Computer Chipmakers Call a Truce, Set Terms

Dan Whalen is a JD candidate at Osgoode Hall Law School.

Calling an end to hostilities, rival chipmakers Intel and NVIDIA have signed a new patent cross-licensing agreement that will take the companies into 2017. The deal grants Intel access to all of NVIDIA’s graphics processing unit (GPU) patents, premier along stand-alone graphics chips. In exchange, NVIDIA will receive access to some of Intel’s patent portfolio in addition to a whopping $1.5 billion spread over six years. That figure is the largest payment in NVIDIA’s history, triple that of its royalties earned from Sony since 2004. The previous, hotly contested  agreement between Intel and NVIDIA was set to expire in March of this year.

Changes to the agreement include Intel’s ability to integrate NVIDIA’s graphics technology directly into its microprocessors, like its upcoming Sandy Bridge central processing unit (CPU), rather than merely connecting its proprietary CPUs to NVIDIA’s stand-alone GPUs. For its part, NVIDIA gains the general right to make microprocessors themselves, such as its recently announced “Project Denver” that it plans to release into the high-performance computing market in a few years.

Absent from the exchange are some specific Intel designs, perhaps most notably the exclusion of its cutting edge x86 microprocessor. NVIDIA maintains, however, that it has no desire to license the technology because it intends Project Denver to be the microprocessor “platform of the future.” Nevertheless, some analysts believe that NVIDIA needs access to such technology if it wishes to remain competitive as the demand for stand-alone graphics processors fades in favour of integrated processors that Intel will now manufacture using NVIDIA technology.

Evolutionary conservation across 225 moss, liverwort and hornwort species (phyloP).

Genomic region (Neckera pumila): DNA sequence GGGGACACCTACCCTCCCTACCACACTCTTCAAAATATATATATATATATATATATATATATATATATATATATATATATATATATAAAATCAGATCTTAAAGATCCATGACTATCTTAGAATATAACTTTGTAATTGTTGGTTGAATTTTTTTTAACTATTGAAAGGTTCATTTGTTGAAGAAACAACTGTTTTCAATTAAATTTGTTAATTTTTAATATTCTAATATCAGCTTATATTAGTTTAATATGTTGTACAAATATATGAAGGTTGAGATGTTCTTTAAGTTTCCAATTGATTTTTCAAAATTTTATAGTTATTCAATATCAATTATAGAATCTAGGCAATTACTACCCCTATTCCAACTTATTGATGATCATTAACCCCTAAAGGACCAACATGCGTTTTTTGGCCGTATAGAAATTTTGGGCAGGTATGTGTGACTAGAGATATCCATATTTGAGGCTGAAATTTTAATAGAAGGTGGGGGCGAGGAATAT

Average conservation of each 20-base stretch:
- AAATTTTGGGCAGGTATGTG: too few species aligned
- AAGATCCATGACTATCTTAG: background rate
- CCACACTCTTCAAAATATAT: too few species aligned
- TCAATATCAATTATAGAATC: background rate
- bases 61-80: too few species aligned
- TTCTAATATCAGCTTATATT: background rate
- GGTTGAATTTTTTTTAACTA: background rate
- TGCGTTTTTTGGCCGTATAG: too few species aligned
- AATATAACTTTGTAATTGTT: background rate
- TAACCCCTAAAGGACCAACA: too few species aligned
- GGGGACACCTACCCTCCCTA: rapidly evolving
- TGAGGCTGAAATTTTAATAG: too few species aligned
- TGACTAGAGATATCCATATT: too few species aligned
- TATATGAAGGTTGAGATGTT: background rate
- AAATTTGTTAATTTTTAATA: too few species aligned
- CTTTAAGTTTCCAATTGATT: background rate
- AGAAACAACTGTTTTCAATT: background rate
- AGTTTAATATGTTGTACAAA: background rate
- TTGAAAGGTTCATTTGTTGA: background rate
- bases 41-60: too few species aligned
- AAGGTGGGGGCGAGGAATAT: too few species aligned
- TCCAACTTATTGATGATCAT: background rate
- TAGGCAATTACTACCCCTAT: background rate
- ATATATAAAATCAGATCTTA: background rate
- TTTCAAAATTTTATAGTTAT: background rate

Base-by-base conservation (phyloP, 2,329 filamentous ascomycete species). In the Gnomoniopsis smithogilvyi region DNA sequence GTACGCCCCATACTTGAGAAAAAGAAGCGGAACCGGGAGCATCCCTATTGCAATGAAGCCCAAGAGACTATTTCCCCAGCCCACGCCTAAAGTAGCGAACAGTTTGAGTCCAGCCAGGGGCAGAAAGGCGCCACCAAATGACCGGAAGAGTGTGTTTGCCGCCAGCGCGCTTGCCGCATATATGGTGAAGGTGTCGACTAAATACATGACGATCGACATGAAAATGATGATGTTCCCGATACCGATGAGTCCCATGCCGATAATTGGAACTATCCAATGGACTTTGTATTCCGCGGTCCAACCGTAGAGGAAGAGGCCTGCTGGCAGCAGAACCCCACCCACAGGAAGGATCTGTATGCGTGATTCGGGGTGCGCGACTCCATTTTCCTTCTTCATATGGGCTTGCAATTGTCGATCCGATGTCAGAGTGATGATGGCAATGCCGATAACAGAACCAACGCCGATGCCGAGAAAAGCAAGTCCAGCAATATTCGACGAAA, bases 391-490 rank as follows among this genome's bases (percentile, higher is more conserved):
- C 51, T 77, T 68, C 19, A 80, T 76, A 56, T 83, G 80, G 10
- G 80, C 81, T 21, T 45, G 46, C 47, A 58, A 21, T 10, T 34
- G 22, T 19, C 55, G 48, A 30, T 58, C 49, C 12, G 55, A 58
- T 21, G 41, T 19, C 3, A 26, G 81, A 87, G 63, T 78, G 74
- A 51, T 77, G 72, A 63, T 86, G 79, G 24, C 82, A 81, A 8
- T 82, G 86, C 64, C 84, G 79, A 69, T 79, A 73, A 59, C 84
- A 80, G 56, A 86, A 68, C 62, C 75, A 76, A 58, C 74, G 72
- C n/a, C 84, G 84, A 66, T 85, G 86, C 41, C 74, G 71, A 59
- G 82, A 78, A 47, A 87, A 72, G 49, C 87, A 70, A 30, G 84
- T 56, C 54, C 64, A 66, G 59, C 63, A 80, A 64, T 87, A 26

In the agreement, each chipmaker further agrees to drop all outstanding litigation against the other, which had taken on a nasty tone. In March of last year, Intel filed a lawsuit against NVIDIA that declared the companies’ 2004 chipset licence agreement not to extend to some of Intel’s future-generation CPUs. NVIDIA claimed that Intel had manufactured the allegation as part of a “calculated strategy to eliminate NVIDIA as a competitive threat” and counter-sued to terminate Intel’s license on its patents.

Given this history, it remains to be seen if the companies can maintain their agreement or, at least, civility. The accord certainly calms their rivalry but does not eliminate their competition with one another. It is not yet clear who will emerge as the chief beneficiary of the deal.

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